The ‘What, No Cheese?’ Lemon Cheesecake


‘Heresy!’ I hear you cry ‘I thought this man was supposed to be a cheesemonger?’. You’re right of course, and I will throw myself upon the mercy of the cheesemongers’ inquisitorial council in due course. But whilst I’m in full possession of my fingernails I should probably dash off the following. Use it wisely, for it may cost me dear.

It’s actually not a cheesecake at all but a lemon posset, set on a biscuit and butter base – something I’ve been dying to try for a while. My first attempt was a spectacular failure due to insufficient setting time – it’s a good job I was standing by the sink when I released it from the loose-bottomed tin – and our guests that night were treated instead to an emergency cheeseboard [inquisitors, please note!]. So be prepared, I would recommend that you give yourself a good twenty four hours for this, which of course means that the hard work is done in advance leaving you more time on the day for whatever else you need to do. And whilst this is not complex – there are only six ingredients – it is fiddly in parts, so do come to it in a patient frame of mind.

I ate my first lemon posset several years ago at The Glasshouse in Kew and it’s probably the closest I’ve ever come to love at first bite. The lovely people there were happy to give me the recipe not only that night but again when I rang them a couple of weeks ago having lost the notebook containing the original. It’s such a simple thing that at first I thought they must be trying to hoodwink me and had left out some magical ingredient or process, but posset really is just cream, lemon and sugar, and a little bit of alchemy.

This would feed six, but if there are just four of you divide it into eight – and watch everyone come back for seconds…

  • 600ml double cream
  • 2 lemons, zest and juice
  • 100g caster sugar
  • 200g biscuits of your choice, try half digestives and half lemon shortbread
  • 90g butter, melted
  • 20g dark chocolate

Whizz the biscuits to a fine crumb in a food processor and combine with melted butter. Grate in the chocolate, mix well,  and press the mix evenly into the bottom of a 20cm loose bottomed cake tin. Cover with clingfilm and leave in the fridge to set for a good four hours – you want this to be completely chilled and set firm.

Making the posset couldn’t be easier. Pour the cream into a saucepan, add the sugar, zest, and lemon juice and bring to the boil whilst stirring gently with a balloon whisk. Simmer for two minutes and continue to stir, then pass through a fine sieve. And that’s it! You can see why I thought there must be something missing from the recipe. If serving this on its own at this stage I’d pour into individual ramekins and chill to set for at least six hours.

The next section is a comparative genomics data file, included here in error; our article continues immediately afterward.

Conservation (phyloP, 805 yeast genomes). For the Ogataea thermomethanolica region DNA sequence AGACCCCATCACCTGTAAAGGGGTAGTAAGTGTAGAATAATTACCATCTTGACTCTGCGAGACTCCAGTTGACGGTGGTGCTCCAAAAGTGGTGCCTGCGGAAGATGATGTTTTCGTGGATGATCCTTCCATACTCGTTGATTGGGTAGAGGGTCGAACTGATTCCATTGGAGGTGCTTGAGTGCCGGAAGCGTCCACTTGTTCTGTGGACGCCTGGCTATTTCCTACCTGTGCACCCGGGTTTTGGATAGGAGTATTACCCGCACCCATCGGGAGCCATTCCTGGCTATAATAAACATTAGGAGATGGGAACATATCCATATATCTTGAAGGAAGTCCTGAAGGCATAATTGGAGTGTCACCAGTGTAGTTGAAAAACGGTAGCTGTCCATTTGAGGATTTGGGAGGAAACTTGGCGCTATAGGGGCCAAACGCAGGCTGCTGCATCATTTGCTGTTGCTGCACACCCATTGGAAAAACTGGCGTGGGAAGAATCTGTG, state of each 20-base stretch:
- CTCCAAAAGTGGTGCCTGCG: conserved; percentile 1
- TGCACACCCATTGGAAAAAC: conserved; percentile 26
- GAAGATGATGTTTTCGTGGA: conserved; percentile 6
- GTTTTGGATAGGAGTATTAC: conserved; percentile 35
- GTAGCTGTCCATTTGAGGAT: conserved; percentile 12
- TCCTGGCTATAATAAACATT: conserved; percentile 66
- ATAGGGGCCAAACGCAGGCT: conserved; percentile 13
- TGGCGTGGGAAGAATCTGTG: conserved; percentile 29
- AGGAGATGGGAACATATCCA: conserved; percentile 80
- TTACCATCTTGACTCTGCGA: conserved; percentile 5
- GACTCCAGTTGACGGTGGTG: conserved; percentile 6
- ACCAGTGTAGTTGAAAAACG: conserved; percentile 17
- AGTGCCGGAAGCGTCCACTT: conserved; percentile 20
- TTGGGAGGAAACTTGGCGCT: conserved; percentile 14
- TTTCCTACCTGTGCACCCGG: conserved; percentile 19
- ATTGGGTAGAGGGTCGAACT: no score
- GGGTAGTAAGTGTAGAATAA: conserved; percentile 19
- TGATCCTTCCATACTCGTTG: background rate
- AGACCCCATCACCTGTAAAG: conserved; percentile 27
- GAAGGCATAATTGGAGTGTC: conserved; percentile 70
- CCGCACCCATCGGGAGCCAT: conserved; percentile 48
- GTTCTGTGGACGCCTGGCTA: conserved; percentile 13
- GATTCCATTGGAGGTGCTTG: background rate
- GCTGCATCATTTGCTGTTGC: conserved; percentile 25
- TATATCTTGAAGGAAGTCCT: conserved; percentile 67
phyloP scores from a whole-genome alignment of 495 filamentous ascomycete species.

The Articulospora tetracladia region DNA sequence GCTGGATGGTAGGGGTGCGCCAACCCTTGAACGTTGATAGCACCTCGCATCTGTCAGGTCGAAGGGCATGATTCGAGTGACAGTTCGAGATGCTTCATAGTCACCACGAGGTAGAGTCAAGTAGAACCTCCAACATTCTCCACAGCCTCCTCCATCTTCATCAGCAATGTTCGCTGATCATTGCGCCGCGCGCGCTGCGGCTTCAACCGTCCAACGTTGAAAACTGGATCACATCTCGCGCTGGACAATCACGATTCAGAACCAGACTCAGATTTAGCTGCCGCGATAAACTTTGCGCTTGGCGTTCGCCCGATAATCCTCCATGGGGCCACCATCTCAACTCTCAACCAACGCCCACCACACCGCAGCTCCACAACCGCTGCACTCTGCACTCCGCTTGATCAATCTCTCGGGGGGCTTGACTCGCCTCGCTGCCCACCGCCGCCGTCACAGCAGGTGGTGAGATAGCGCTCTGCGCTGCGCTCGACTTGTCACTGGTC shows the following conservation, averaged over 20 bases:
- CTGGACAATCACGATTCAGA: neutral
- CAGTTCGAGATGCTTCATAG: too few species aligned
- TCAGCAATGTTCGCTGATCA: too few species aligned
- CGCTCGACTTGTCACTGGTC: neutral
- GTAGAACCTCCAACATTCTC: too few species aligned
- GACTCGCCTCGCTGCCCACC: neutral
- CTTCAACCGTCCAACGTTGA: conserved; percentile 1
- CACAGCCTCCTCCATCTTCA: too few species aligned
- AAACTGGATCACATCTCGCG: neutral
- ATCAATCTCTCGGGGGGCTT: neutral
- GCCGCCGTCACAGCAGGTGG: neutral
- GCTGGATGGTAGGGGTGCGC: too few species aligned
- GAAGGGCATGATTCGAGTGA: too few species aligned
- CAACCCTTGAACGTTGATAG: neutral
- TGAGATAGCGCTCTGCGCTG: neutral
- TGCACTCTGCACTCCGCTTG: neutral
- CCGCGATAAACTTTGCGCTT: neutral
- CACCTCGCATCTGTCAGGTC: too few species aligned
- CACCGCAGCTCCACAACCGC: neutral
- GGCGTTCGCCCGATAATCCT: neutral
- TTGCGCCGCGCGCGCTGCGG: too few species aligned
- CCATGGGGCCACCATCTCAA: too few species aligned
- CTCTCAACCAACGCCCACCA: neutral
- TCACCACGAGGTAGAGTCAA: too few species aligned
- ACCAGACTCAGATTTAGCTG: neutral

Lemon posset in ramekins

However, we now have a dilemma, hence the fiddly bit. You have a cold set base, and a hot posset which sets as it cools. Pour the posset straight onto the base and the butter will melt, and the base disintegrate. Leave the posset to cool on its own and it will be too set to pour by the time it’s cool enough not to melt the base. What are we to do? Well this seems to work…

Half fill the kitchen sink with cold water. When the posset has had its two minutes of simmering pass it through a sieve and into a stainless steel bowl. Sit the bowl in the cold water, and stir the posset around the bowl with a whisk, bringing in from the edges any which is starting to set. Do not stir so vigorously as to actually whisk the mixture. The stirring stops the posset from setting whilst the metal bowl rapidly conducts heat away. After a minute or two the posset should feel just comfortably warm to an inserted finger, and can now be poured onto the chilled base. Smooth any slight surface bubbles with a spatula or your finger and return the tin to the fridge without delay. Leave this to set at least overnight. When ready to serve release the bottom from the tin [standing close to the sink if you’re worried!], carefully slide a palette knife or cake slice between it and the ‘cheesecake’ base, and transfer to a plate.

I’m sure I’ll be forgiven for the absence of cheese in this ‘cheesecake’ when you taste this. Let’s just hope the inquisition agree!


14 responses to “The ‘What, No Cheese?’ Lemon Cheesecake

  1. Oooh! My aunts have a lovely Meyer lemon tree which overflows with said fruit.. I know what I’ll be making next time I get a batch!
    The lemons do tend to be very sweet, I hope using less sugar will not cause any texture issues.

    • Mizz, lucky you! Regarding the effect of less sugar on the texture, I’m really not 100% sure as I have always stuck rigidly to these proportions myself. I think the chemistry of the thing depends mainly on the interactions between the cream and lemon juice, but let us know how you get on.

  2. I remember it well! Luckily I was standing right by that sink and managed a fingerful before the lot disappeared down the plughole – absolutely delicious and a complete tease! looking forward to trying it myself! xx

  3. Absolutely divine, we love being your ‘test tasters’. The topping melted in your mouth and then the yummy biscuit base kicked in at the end. One of the best cheesecakes I have tasted.

  4. Awesomely delicious. Heaven on a plate!!!

  5. Mark Wrigglesworth

    Having been served this on Sunday night by its creator I can only heartly recommend this melt in the mouth delight!

  6. PS – last time I made this I added shaved curls of dark chocolate on top, and I will be doing it again…

  7. Pingback: Happy Birthday WFTTD! | What's for tea tonight dear?

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